Forged mortgage and loan documents give rise to a mortgage which secures nothing

Submitted by Andrew Kirby and Kieran Hickie

Perpetual Trustees Victoria Limited v Xiao & Others

Justice Hargrave has declined to follow the earlier decision of Justice Pagone in Solak v Bank of Western Australia Ltd [2009] VSC 82. The cases involved the construction of a registered “all monies” mortgage which included a forged mortgage document and a forged loan agreement. Justice Hargrave followed New South Wales Court of Appeal decisions in holding that the mortgage effectively secures nothing because the underlying loan documents had been forged.

The case involved a married couple; the first defendant (Ms Xiao) and the second defendant (Mr Fitzgerald). Mr Fitzgerald required finance to make an investment in a Chinese restaurant in Burwood. He was the registered proprietor of a property in Vermont, however he had a poor credit history and knew that he was unlikely to get finance in his own name. He therefore transferred the Vermont land to Ms Xiao, subject to a “re-transfer” document and a deed of trust which were contested at trial.

Mr Fitzgerald then went about obtaining finance from the plaintiff through a mortgage originator, Capital Securities (Aust) Pty Ltd (Capital). Mr Fitzgerald obtained a loan in the name of Ms Xiao from the plaintiff lender that was secured over the Vermont property. Justice Hargrave found that Ms Xiao was a pawn in Mr Fitzgerald’s fraud, in that he had forged numerous documents associated with the obtaining of the finance from the plaintiff.

There was a subsequent default on the loan and the plaintiff took steps to enforce its mortgage. Justice Hargrave considered himself bound to follow the reasons of the New South Wales Court of Appeal in Perpetual Trustees Victoria Ltd v English and Anor [2010] NSWCA 32 and Perpetual Trustees Victoria Ltd v Cox [2014] NSWCA 328 where the relevant mortgage and loan documents were in similar terms. The New South Wales decisions held that, whilst the mortgage document may have had indefeasibility under the Torrens legislation, the mortgage secured nothing as the loan documentation had been forged.

The case involved a married couple; the first defendant (Ms Xiao) and the second defendant (Mr Fitzgerald). Mr Fitzgerald required finance to make an investment in a Chinese restaurant in Burwood. He was the registered proprietor of a property in Vermont, however he had a poor credit history and knew that he was unlikely to get finance in his own name. He therefore transferred the Vermont land to Ms Xiao, subject to a “re-transfer” document and a deed of trust which were contested at trial.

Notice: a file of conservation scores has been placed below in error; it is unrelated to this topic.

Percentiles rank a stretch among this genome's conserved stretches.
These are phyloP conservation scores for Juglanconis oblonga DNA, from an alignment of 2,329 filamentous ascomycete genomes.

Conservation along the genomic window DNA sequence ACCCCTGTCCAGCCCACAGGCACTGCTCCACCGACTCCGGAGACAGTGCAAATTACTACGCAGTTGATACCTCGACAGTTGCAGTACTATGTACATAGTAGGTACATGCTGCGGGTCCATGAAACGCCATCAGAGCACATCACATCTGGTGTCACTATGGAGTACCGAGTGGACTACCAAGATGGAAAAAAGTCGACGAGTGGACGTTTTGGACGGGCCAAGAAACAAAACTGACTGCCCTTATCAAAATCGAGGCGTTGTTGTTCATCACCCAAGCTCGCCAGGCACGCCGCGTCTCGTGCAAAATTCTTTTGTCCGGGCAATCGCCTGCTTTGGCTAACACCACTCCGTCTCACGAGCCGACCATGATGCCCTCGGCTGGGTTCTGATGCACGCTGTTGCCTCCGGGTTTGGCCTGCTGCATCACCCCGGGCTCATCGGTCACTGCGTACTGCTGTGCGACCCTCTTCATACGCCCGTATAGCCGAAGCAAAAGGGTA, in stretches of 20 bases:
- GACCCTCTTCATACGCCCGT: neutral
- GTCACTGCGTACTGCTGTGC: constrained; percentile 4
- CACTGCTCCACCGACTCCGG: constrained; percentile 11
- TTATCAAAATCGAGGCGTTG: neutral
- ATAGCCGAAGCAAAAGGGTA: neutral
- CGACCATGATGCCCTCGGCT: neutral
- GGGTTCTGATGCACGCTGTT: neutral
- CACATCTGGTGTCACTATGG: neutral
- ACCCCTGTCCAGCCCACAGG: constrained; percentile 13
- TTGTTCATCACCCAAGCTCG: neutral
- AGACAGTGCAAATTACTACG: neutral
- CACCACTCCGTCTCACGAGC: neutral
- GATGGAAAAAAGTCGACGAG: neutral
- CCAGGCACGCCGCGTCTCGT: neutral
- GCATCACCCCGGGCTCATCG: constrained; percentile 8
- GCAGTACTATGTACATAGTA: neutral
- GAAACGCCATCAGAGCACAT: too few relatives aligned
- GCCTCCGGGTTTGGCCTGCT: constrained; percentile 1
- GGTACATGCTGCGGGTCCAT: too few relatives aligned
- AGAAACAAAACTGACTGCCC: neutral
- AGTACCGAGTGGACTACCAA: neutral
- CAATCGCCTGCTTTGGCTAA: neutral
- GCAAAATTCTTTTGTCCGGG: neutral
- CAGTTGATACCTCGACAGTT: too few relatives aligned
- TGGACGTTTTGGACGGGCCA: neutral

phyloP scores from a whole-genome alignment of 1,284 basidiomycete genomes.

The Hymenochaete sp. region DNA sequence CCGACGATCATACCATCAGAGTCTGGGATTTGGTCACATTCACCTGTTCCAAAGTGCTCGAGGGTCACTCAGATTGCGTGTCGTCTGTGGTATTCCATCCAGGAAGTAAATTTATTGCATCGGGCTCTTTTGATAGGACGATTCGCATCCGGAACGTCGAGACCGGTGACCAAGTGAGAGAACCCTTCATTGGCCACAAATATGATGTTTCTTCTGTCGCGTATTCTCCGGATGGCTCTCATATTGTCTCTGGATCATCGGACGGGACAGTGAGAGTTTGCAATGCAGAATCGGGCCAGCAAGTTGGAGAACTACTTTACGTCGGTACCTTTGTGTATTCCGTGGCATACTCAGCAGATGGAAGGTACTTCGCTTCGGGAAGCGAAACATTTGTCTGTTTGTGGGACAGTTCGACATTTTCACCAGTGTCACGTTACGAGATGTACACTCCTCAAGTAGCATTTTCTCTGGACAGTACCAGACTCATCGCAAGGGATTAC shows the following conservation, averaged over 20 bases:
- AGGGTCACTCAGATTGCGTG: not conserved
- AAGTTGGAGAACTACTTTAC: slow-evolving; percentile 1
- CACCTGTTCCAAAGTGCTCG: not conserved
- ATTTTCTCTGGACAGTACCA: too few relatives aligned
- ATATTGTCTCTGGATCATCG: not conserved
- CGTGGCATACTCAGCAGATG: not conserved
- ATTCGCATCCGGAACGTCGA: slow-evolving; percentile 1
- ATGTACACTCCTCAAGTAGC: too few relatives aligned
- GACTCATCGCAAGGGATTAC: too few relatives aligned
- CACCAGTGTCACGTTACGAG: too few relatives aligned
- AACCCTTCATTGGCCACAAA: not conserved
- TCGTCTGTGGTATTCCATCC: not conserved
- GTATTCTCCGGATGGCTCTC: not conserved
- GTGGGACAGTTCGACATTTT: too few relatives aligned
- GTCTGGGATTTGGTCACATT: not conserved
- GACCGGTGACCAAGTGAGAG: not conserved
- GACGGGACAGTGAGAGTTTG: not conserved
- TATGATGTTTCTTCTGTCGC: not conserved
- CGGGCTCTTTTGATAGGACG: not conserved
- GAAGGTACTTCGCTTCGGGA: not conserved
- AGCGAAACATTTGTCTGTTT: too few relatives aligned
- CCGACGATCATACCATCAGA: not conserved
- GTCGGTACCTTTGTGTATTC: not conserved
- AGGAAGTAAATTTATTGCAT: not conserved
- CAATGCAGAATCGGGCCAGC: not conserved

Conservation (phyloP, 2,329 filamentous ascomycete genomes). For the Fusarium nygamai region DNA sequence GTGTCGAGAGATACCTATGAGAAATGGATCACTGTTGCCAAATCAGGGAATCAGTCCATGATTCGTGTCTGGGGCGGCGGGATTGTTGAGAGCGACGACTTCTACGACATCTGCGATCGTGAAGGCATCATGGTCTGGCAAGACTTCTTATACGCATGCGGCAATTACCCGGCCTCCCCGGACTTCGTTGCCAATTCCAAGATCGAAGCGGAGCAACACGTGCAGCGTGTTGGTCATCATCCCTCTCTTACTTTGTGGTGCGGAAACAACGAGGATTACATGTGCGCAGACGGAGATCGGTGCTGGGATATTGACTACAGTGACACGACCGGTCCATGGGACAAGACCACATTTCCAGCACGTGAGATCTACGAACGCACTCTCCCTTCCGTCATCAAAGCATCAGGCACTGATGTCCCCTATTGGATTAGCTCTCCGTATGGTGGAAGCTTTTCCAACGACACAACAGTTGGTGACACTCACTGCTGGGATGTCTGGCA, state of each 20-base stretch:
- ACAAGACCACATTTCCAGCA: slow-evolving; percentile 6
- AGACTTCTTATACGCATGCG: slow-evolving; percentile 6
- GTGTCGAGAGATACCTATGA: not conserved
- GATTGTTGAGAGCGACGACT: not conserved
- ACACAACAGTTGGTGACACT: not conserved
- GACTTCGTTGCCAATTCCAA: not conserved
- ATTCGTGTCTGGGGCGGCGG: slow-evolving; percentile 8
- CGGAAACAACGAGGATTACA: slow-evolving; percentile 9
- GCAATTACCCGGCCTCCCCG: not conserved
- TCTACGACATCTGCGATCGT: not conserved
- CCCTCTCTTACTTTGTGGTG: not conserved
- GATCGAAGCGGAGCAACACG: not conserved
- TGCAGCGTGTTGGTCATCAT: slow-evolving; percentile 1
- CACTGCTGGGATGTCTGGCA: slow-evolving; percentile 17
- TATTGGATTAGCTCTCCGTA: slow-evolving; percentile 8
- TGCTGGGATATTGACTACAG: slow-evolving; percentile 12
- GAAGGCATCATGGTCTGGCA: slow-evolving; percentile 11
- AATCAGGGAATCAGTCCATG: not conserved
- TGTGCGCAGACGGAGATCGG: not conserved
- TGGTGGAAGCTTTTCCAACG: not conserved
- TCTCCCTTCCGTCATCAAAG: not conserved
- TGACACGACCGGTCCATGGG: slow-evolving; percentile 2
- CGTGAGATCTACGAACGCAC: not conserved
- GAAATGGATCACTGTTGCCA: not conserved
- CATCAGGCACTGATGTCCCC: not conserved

Mr Fitzgerald then went about obtaining finance from the plaintiff through a mortgage originator, Capital Securities (Aust) Pty Ltd (Capital). Mr Fitzgerald obtained a loan in the name of Ms Xiao from the plaintiff lender that was secured over the Vermont property. Justice Hargrave found that Ms Xiao was a pawn in Mr Fitzgerald’s fraud, in that he had forged numerous documents associated with the obtaining of the finance from the plaintiff.

There was a subsequent default on the loan and the plaintiff took steps to enforce its mortgage. Justice Hargrave considered himself bound to follow the reasons of the New South Wales Court of Appeal in Perpetual Trustees Victoria Ltd v English and Anor [2010] NSWCA 32 and Perpetual Trustees Victoria Ltd v Cox [2014] NSWCA 328 where the relevant mortgage and loan documents were in similar terms. The New South Wales decisions held that, whilst the mortgage document may have had indefeasibility under the Torrens legislation, the mortgage secured nothing as the loan documentation had been forged.

In Solak v Bank of Western Australia Ltd [2009] VSC 82, Justice Pagone reached a contrary conclusion to the New South Wales decisions on the basis of a construction of the mortgage, memorandum of common provisions and loan agreement, which all defined the mortgage/borrower as “You” and “You” was in each case the forger purporting to be Mr Solak.

Justice Hargrave declined to follow the Solak decision on the basis that it was plainly wrong.

However, Justice Hargrave went on to find that Ms Xiao held the loan on trust for Mr Fitzgerald. His Honour also found that Mr Fitzgerald was liable to Perpetual for defrauding it. The combined effect of these conclusions was that while the mortgage secured nothing and was held on trust by Ms Xiao for Mr Fitzgerald, Perpetual was entitled to have the value of the land applied in discharge of Mr Fitzgerald’s liability to it as a fraudster.

In obiter dicta Justice Hargrave also found that Ms Xiao did not authorise Mr Fitzgerald to sign the loan agreements and she could not ratify the loan agreements as they were forged. Justice Hargrave also found that the plaintiff was not prevented from enforcing the loan by reason of unconscionable conduct by Capital as the mortgage originator or itself.

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